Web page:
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Old 02-18-2019, 05:53 AM   #10
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Quote:
Originally Posted by Surfvan View Post
Thanks JWA, I definitely agree on sealing from the exterior rather the interior. However, I have no clue how to access the intrusion point. It's underneath these panels (i don't know what all of that is called). I have tried to illustrate where the intrusion is in the photo. I uploaded them as PDFs to try and avoid the sideways picture problem. Is there any other way to avoid sideways pictures?
Photos on most forum sites are displayed relative to their sizes, typically anything 800 x 600 will be displayed correctly, as in not sideways or rotated 90 degrees. When posting images check that their width doesn't exceed that ratio. PDF's are good in this case----they're displayed in a helpful way.

Definitely use a bright light under the dash board to see which seam or panel is leaking---if possible post those too. You're probably already ahead of me here but doing this at night or other low-light situation might give you a very good idea what and where the water is seeping in.

You might need to remove the driver's side fender which will give slightly more access inside the wiper motor area although not a lot, just more than you have now. Removing the hood and hinges might also be helpful too. It might also come down to removing the wiper motor and its linkage. Mind you I've never poked around in that area except to replace a wiper motor so that might not be necessary. You'll have to assess this as you proceed.

That area is indeed tight---I've recently installed oil accumulator brackets using the bottom plate but as those were more towards the vehicle center it wasn't too difficult. I "think" spreading a sealer by hand using brushes would be possible BUT I'm wondering if a sealer applied with an undercoating gun like 3M's 08997 wouldn't be a much better way to seal that area?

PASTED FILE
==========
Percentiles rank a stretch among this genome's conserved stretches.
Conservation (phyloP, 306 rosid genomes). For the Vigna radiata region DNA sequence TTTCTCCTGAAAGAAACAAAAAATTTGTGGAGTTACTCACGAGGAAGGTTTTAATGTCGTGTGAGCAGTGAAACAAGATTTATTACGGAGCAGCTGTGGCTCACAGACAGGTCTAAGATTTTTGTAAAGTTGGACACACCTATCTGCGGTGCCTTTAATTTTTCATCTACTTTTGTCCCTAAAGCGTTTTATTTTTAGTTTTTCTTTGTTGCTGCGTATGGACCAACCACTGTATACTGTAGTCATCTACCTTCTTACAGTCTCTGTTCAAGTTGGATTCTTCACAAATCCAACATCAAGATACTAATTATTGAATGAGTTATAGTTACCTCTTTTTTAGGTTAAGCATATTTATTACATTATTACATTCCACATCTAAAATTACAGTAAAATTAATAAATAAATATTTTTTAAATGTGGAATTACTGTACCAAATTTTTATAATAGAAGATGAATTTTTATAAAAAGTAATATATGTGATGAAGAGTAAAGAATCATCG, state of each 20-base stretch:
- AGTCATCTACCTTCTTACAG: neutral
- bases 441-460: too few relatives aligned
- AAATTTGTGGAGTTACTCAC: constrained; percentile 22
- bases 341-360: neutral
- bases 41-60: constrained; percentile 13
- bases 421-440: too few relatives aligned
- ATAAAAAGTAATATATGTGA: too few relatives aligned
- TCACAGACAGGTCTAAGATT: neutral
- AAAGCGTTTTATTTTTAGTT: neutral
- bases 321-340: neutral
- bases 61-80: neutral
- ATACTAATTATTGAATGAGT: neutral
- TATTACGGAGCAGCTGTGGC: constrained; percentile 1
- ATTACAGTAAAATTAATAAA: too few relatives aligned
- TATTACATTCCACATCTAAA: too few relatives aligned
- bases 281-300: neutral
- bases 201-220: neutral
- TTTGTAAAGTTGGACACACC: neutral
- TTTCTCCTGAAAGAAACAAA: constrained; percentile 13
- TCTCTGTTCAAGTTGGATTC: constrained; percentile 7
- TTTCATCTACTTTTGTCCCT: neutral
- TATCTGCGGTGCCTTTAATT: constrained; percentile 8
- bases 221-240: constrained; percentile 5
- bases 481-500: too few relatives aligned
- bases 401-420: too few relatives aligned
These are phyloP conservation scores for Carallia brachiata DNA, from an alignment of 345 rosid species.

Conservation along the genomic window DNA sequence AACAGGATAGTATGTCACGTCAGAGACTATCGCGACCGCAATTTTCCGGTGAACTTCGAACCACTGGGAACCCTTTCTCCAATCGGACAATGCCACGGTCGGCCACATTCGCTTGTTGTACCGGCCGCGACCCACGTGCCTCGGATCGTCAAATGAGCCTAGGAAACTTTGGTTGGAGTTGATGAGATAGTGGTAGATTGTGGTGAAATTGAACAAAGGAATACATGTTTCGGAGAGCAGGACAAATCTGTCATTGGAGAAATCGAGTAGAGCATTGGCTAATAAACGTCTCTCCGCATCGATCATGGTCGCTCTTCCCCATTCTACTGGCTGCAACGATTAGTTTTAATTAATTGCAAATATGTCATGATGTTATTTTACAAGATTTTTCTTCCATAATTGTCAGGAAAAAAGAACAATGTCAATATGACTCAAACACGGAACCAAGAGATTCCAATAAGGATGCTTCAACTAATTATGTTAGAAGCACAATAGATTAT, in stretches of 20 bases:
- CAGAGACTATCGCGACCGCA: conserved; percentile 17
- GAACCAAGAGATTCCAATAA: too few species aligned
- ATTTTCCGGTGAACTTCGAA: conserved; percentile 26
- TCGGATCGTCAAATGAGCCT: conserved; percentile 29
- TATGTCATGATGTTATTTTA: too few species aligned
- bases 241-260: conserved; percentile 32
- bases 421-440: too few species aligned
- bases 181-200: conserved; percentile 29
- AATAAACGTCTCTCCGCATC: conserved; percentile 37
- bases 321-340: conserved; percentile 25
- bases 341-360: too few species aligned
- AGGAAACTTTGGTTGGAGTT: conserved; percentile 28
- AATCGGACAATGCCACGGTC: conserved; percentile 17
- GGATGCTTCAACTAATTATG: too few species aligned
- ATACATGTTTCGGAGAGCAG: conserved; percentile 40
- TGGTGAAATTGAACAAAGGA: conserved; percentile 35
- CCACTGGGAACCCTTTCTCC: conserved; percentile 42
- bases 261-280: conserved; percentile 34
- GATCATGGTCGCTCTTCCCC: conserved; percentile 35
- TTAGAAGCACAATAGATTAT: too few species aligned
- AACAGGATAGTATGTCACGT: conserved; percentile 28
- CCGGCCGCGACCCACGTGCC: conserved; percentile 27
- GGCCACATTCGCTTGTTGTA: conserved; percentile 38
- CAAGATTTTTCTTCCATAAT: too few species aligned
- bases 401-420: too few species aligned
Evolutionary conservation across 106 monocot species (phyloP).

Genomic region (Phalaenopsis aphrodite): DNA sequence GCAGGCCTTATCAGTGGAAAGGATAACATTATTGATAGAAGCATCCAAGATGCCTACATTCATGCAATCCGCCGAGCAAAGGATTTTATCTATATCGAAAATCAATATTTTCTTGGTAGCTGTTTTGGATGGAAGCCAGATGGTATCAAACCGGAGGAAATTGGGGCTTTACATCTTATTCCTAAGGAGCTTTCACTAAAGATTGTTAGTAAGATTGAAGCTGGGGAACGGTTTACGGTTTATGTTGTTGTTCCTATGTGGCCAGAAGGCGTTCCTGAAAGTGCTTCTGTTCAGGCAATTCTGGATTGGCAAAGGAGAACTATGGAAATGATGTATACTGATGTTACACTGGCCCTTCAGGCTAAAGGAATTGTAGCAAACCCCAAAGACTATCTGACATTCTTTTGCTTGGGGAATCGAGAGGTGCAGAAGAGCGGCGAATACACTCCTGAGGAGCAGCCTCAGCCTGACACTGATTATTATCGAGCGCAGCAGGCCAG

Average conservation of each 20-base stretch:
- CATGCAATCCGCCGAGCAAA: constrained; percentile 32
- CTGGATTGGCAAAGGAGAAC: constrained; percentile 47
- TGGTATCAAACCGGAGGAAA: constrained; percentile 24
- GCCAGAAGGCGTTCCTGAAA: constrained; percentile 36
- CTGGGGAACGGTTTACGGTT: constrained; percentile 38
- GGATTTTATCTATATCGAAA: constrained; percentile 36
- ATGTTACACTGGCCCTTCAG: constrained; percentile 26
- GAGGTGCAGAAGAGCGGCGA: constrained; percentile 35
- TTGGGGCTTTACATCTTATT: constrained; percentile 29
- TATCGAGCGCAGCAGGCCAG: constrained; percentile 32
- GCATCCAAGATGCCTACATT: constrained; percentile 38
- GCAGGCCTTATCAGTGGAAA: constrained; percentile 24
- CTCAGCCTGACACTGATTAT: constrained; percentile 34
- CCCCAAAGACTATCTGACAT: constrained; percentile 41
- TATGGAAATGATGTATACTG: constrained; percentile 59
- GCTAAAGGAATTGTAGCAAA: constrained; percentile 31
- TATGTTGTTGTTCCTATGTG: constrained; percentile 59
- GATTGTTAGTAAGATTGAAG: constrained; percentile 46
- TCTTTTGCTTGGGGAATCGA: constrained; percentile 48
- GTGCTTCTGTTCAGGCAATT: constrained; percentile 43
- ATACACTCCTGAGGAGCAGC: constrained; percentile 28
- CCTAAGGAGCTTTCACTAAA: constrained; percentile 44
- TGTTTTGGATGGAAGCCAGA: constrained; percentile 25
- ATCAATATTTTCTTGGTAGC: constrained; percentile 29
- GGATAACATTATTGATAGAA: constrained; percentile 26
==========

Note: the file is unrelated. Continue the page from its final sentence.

Search YouTube for applications using that gun---if workable contact 3M directly inquiring if they have a permanent seam sealer that could be applied using it. You could also talk with any local body shop supply centers, those dedicated to serving the professional body shops.

If going that route you wouldn't have to remove the fender or hood, perhaps just the wiper motor and linkage so they don't get "coated" with the seam sealer.

HTH

Small update of my own. 3M's 08374 is readily available, the cost somewhat negligible considering it is a permanent solution. The applicator gun in typical 3M style (# 08400) is a bit pricey at around $350---might be a bit much for a single use. There might be alternatives to this tool in another brand doing the same job for a bit less money.

IF its determined a sprayable sealer would work perhaps contacting a local autobody collision shop might find someone willing to apply this for you? Removing the wiper motor etc in advance might save some money and hassles for everyone.

Just an idea.............